kiamlaluno kiamlaluno answered: It's a strength because it helps on avoiding handling all the possible flags in a single site. Drupal Answers doesn't have the same volume of flags, but temporary focusing on a different site helps.

Sathya Sathya answered: As it is I devote an equal amount of time to Stack Overflow & Super User - the Super User community's quite balanced & often takes care of itself - there isn't much of a workload that it'd overwhelm me. It's a strength because as a Mod on an existing site you already know what you're going to deal with - you know how things ought to be handled.

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Grace Note Grace Note asked: We're approaching the closing time, so... final thoughts from the candidates?


kiamlaluno kiamlaluno answered: Thank you for your time, and for giving me the opportunity to answer your questions. As usual, I wish good luck to the candidates.

jcolebrand jcolebrand answered: I hope people go back and revise their thoughts on the candidates they've voted for thus far based on who has and has not contributed here, and how they feel the answers have stacked up. In addition, I encourage everyone here to vote for Brad L instead of assuming he'll get votes on the final days of the election ;-)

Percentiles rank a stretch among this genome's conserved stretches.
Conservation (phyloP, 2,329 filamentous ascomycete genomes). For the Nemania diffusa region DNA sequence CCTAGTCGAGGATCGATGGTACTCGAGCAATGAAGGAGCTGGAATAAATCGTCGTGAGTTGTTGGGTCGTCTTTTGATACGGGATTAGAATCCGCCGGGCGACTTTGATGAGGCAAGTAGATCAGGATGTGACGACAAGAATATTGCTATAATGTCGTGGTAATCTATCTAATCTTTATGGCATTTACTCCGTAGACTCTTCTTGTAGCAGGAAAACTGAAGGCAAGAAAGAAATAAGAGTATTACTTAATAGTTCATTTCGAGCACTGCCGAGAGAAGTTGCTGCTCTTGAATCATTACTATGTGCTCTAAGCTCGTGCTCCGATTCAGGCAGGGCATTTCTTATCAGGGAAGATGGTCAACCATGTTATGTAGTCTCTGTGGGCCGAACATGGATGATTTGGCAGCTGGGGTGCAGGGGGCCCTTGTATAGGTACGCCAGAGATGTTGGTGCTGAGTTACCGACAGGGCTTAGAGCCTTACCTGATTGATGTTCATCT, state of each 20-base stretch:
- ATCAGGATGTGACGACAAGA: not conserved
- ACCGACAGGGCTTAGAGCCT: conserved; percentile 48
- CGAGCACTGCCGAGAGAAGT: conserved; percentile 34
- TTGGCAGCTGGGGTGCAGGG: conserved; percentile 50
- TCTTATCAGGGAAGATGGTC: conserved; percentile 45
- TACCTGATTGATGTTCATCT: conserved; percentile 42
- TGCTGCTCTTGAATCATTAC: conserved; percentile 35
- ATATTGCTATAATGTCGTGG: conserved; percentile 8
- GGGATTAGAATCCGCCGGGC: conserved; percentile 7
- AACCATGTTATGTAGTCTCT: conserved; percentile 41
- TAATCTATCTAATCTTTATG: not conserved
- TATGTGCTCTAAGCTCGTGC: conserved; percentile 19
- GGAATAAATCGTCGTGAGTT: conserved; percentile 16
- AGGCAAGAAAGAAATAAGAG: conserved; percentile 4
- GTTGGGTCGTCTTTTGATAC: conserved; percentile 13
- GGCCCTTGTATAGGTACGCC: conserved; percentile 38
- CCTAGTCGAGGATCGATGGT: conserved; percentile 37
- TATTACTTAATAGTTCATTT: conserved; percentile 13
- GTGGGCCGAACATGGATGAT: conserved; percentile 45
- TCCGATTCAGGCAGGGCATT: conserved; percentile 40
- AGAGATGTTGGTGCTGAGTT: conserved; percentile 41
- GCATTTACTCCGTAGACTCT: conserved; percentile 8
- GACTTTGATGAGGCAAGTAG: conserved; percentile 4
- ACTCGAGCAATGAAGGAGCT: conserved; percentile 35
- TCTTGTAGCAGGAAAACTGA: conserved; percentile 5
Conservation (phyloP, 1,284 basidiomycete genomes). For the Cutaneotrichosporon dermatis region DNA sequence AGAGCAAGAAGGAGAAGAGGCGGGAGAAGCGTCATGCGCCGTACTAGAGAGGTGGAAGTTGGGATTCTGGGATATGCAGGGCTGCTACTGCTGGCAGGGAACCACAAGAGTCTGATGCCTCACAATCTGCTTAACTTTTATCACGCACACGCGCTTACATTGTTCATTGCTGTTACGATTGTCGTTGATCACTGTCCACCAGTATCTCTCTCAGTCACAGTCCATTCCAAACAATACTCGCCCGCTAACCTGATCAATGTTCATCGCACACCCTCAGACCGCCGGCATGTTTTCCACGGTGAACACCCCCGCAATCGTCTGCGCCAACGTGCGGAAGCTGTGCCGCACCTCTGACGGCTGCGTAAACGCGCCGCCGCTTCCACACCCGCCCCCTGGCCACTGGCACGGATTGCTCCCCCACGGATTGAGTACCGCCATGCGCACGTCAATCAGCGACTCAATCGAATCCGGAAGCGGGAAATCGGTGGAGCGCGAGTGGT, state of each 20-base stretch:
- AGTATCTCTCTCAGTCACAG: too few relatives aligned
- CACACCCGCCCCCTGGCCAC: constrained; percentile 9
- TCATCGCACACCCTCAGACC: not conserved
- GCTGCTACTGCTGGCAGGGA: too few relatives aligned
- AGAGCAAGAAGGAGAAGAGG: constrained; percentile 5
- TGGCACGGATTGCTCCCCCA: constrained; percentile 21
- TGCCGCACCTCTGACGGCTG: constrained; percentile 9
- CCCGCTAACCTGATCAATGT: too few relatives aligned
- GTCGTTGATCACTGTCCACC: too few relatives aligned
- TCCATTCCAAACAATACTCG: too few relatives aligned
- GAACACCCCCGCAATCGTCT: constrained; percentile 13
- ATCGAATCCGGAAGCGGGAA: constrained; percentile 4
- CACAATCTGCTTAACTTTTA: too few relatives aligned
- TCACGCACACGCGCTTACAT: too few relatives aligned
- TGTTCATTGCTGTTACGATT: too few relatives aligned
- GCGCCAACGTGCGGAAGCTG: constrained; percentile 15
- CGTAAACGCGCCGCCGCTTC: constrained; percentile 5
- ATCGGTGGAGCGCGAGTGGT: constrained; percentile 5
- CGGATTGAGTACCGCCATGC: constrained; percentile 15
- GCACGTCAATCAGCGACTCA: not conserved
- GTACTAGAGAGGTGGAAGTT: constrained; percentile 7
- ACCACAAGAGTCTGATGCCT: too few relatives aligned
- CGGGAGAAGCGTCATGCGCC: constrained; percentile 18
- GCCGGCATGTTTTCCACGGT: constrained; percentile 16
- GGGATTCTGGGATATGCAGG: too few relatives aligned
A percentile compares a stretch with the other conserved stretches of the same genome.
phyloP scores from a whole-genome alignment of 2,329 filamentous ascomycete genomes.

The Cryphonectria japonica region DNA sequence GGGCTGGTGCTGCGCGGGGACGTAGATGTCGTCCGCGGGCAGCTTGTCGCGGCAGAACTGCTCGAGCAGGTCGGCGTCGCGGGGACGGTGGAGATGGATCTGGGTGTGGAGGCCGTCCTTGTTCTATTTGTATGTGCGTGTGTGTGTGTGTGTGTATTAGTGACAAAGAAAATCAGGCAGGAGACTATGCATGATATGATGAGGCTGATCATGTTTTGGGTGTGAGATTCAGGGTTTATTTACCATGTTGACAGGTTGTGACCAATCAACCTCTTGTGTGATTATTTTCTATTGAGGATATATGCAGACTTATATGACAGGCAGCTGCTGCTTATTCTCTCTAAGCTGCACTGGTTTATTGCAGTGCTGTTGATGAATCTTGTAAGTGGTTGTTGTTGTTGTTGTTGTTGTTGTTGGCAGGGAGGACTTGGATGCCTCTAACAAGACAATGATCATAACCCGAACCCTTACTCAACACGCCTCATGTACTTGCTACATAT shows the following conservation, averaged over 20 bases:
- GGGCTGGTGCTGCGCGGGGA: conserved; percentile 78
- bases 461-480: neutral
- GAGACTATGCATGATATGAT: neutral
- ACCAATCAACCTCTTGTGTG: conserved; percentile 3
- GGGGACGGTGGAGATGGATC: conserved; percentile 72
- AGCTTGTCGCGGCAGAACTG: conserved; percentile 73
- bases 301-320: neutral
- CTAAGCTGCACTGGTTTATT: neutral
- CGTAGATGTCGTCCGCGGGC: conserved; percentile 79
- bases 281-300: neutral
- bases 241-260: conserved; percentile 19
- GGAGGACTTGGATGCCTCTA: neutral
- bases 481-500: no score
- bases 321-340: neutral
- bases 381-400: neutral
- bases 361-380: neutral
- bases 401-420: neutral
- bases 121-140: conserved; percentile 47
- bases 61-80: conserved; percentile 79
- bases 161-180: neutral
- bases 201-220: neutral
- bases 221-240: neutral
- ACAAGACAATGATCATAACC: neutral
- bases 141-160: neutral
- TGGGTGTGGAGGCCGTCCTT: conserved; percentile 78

Andrew Barber Andrew Barber answered: I appreciate this community so much for all the help and fine-tuning is has provided me, and I appreciate the chance to give back to it for a while as a potential diamond mod. I know a bit of many of the other candidates, and I think we'll have some fine additions, whether I'm among them or not.

Sathya Sathya answered: Final thoughts: My best wishes to all candidates - whether I do get elected as a Mod or not; life goes on; I'll be in Mpd chat helping out fellow mods; will be on site cleaning up the cruft.

ThiefMaster ThiefMaster answered: This was a great chance to get known better by more people. Best wishes to everyone (and myself :p). Let's make SO an even better place!

awoodland awoodland answered: I'm probably shooting myself in the foot here, but I don't think the outcome of the elections will be a huge change of behaviour or time for me, whichever way it goes. After the last election I probably spent more time flagging and got more involved on meta. I don't see my involvement dropping either way. I'd be happy if the community decided they trusted me enough to give me access to more tools, but not taking offence if there's other better qualified candidates you'd rather vote for.

George Stocker George Stocker answered: Moderation is about taking the actions needed to keep the community clean. It's not unlike that of a janitor or gardener. It is not glorious work. It's not all about laying down the law, either. It's about doing the work necessary to keep the community going and thriving. Some days that means editing questions; others that means tracking down troublesome users; sometimes it means closing questions. Use the right tool for the job. I've done that since day one, and that won't change.

Brad Larson Brad Larson answered: Glad to be here. I have to run off to my next session at the conference, but thanks for the opportunity to participate and the kind words. Hope the election goes well for everyone.